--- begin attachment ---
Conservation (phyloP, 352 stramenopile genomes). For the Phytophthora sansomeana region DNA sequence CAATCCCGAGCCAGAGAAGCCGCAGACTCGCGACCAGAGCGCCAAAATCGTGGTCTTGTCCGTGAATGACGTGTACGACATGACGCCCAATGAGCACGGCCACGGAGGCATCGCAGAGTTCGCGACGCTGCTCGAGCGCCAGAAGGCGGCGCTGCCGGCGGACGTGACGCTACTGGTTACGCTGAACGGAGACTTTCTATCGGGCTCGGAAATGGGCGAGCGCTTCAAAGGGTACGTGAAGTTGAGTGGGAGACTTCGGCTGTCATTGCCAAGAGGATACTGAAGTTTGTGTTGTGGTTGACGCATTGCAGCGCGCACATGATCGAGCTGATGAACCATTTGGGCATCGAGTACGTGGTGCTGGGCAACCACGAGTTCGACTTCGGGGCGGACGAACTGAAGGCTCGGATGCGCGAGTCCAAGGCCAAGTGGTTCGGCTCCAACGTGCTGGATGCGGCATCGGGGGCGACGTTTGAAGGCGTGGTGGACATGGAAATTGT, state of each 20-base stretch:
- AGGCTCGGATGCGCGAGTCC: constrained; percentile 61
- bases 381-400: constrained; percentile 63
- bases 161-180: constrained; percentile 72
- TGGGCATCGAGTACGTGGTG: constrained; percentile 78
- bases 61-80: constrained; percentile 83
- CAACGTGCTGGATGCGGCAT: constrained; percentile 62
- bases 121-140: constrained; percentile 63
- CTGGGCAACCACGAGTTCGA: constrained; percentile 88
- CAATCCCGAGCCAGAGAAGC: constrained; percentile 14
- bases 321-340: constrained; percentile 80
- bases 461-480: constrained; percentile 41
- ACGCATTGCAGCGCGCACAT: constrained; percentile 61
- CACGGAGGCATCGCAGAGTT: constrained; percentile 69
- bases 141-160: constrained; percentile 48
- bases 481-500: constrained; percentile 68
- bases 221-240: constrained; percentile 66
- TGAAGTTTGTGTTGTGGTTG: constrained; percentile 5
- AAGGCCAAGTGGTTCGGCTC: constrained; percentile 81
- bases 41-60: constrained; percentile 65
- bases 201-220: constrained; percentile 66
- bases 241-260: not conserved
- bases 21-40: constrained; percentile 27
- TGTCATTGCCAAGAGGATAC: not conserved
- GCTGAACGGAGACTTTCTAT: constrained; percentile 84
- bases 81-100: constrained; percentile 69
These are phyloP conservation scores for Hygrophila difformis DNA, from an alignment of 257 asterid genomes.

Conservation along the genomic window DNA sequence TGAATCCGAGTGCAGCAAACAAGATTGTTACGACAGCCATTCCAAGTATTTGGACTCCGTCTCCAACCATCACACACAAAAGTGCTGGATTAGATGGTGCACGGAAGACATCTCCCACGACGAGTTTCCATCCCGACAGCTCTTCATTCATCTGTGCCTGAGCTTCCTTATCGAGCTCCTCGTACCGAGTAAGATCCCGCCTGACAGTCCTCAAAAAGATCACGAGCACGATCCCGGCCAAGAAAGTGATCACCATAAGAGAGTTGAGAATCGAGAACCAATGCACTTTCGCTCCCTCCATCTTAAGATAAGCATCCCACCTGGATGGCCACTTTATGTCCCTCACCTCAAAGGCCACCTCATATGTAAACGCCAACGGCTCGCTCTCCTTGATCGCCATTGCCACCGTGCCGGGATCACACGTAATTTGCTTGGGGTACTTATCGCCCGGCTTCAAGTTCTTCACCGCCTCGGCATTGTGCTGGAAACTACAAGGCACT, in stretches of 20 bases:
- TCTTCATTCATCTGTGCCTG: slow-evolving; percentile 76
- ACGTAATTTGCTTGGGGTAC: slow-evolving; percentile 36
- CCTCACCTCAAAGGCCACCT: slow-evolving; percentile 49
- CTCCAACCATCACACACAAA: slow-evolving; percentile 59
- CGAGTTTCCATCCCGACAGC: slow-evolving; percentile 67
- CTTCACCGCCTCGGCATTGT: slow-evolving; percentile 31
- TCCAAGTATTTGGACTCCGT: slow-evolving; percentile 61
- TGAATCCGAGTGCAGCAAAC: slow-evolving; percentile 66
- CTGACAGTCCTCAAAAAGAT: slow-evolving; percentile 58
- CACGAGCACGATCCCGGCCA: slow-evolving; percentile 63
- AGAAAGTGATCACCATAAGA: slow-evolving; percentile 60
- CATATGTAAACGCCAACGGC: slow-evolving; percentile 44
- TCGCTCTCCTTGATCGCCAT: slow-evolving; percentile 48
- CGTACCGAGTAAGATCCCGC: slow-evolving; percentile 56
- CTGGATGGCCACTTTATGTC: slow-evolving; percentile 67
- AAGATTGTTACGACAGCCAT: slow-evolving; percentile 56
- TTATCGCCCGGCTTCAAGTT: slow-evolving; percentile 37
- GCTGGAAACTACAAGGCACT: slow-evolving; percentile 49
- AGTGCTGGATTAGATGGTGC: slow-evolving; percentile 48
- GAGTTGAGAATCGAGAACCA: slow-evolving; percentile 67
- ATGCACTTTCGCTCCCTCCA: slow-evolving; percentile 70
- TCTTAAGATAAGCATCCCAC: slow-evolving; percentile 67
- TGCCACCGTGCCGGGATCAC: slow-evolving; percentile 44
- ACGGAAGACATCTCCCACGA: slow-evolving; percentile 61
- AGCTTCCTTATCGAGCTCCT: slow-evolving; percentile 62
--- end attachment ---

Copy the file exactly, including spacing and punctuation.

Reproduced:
Conservation (phyloP, 352 stramenopile genomes). For the Phytophthora sansomeana region DNA sequence CAATCCCGAGCCAGAGAAGCCGCAGACTCGCGACCAGAGCGCCAAAATCGTGGTCTTGTCCGTGAATGACGTGTACGACATGACGCCCAATGAGCACGGCCACGGAGGCATCGCAGAGTTCGCGACGCTGCTCGAGCGCCAGAAGGCGGCGCTGCCGGCGGACGTGACGCTACTGGTTACGCTGAACGGAGACTTTCTATCGGGCTCGGAAATGGGCGAGCGCTTCAAAGGGTACGTGAAGTTGAGTGGGAGACTTCGGCTGTCATTGCCAAGAGGATACTGAAGTTTGTGTTGTGGTTGACGCATTGCAGCGCGCACATGATCGAGCTGATGAACCATTTGGGCATCGAGTACGTGGTGCTGGGCAACCACGAGTTCGACTTCGGGGCGGACGAACTGAAGGCTCGGATGCGCGAGTCCAAGGCCAAGTGGTTCGGCTCCAACGTGCTGGATGCGGCATCGGGGGCGACGTTTGAAGGCGTGGTGGACATGGAAATTGT, state of each 20-base stretch:
- AGGCTCGGATGCGCGAGTCC: constrained; percentile 61
- bases 381-400: constrained; percentile 63
- bases 161-180: constrained; percentile 72
- TGGGCATCGAGTACGTGGTG: constrained; percentile 78
- bases 61-80: constrained; percentile 83
- CAACGTGCTGGATGCGGCAT: constrained; percentile 62
- bases 121-140: constrained; percentile 63
- CTGGGCAACCACGAGTTCGA: constrained; percentile 88
- CAATCCCGAGCCAGAGAAGC: constrained; percentile 14
- bases 321-340: constrained; percentile 80
- bases 461-480: constrained; percentile 41
- ACGCATTGCAGCGCGCACAT: constrained; percentile 61
- CACGGAGGCATCGCAGAGTT: constrained; percentile 69
- bases 141-160: constrained; percentile 48
- bases 481-500: constrained; percentile 68
- bases 221-240: constrained; percentile 66
- TGAAGTTTGTGTTGTGGTTG: constrained; percentile 5
- AAGGCCAAGTGGTTCGGCTC: constrained; percentile 81
- bases 41-60: constrained; percentile 65
- bases 201-220: constrained; percentile 66
- bases 241-260: not conserved
- bases 21-40: constrained; percentile 27
- TGTCATTGCCAAGAGGATAC: not conserved
- GCTGAACGGAGACTTTCTAT: constrained; percentile 84
- bases 81-100: constrained; percentile 69
These are phyloP conservation scores for Hygrophila difformis DNA, from an alignment of 257 asterid genomes.

Conservation along the genomic window DNA sequence TGAATCCGAGTGCAGCAAACAAGATTGTTACGACAGCCATTCCAAGTATTTGGACTCCGTCTCCAACCATCACACACAAAAGTGCTGGATTAGATGGTGCACGGAAGACATCTCCCACGACGAGTTTCCATCCCGACAGCTCTTCATTCATCTGTGCCTGAGCTTCCTTATCGAGCTCCTCGTACCGAGTAAGATCCCGCCTGACAGTCCTCAAAAAGATCACGAGCACGATCCCGGCCAAGAAAGTGATCACCATAAGAGAGTTGAGAATCGAGAACCAATGCACTTTCGCTCCCTCCATCTTAAGATAAGCATCCCACCTGGATGGCCACTTTATGTCCCTCACCTCAAAGGCCACCTCATATGTAAACGCCAACGGCTCGCTCTCCTTGATCGCCATTGCCACCGTGCCGGGATCACACGTAATTTGCTTGGGGTACTTATCGCCCGGCTTCAAGTTCTTCACCGCCTCGGCATTGTGCTGGAAACTACAAGGCACT, in stretches of 20 bases:
- TCTTCATTCATCTGTGCCTG: slow-evolving; percentile 76
- ACGTAATTTGCTTGGGGTAC: slow-evolving; percentile 36
- CCTCACCTCAAAGGCCACCT: slow-evolving; percentile 49
- CTCCAACCATCACACACAAA: slow-evolving; percentile 59
- CGAGTTTCCATCCCGACAGC: slow-evolving; percentile 67
- CTTCACCGCCTCGGCATTGT: slow-evolving; percentile 31
- TCCAAGTATTTGGACTCCGT: slow-evolving; percentile 61
- TGAATCCGAGTGCAGCAAAC: slow-evolving; percentile 66
- CTGACAGTCCTCAAAAAGAT: slow-evolving; percentile 58
- CACGAGCACGATCCCGGCCA: slow-evolving; percentile 63
- AGAAAGTGATCACCATAAGA: slow-evolving; percentile 60
- CATATGTAAACGCCAACGGC: slow-evolving; percentile 44
- TCGCTCTCCTTGATCGCCAT: slow-evolving; percentile 48
- CGTACCGAGTAAGATCCCGC: slow-evolving; percentile 56
- CTGGATGGCCACTTTATGTC: slow-evolving; percentile 67
- AAGATTGTTACGACAGCCAT: slow-evolving; percentile 56
- TTATCGCCCGGCTTCAAGTT: slow-evolving; percentile 37
- GCTGGAAACTACAAGGCACT: slow-evolving; percentile 49
- AGTGCTGGATTAGATGGTGC: slow-evolving; percentile 48
- GAGTTGAGAATCGAGAACCA: slow-evolving; percentile 67
- ATGCACTTTCGCTCCCTCCA: slow-evolving; percentile 70
- TCTTAAGATAAGCATCCCAC: slow-evolving; percentile 67
- TGCCACCGTGCCGGGATCAC: slow-evolving; percentile 44
- ACGGAAGACATCTCCCACGA: slow-evolving; percentile 61
- AGCTTCCTTATCGAGCTCCT: slow-evolving; percentile 62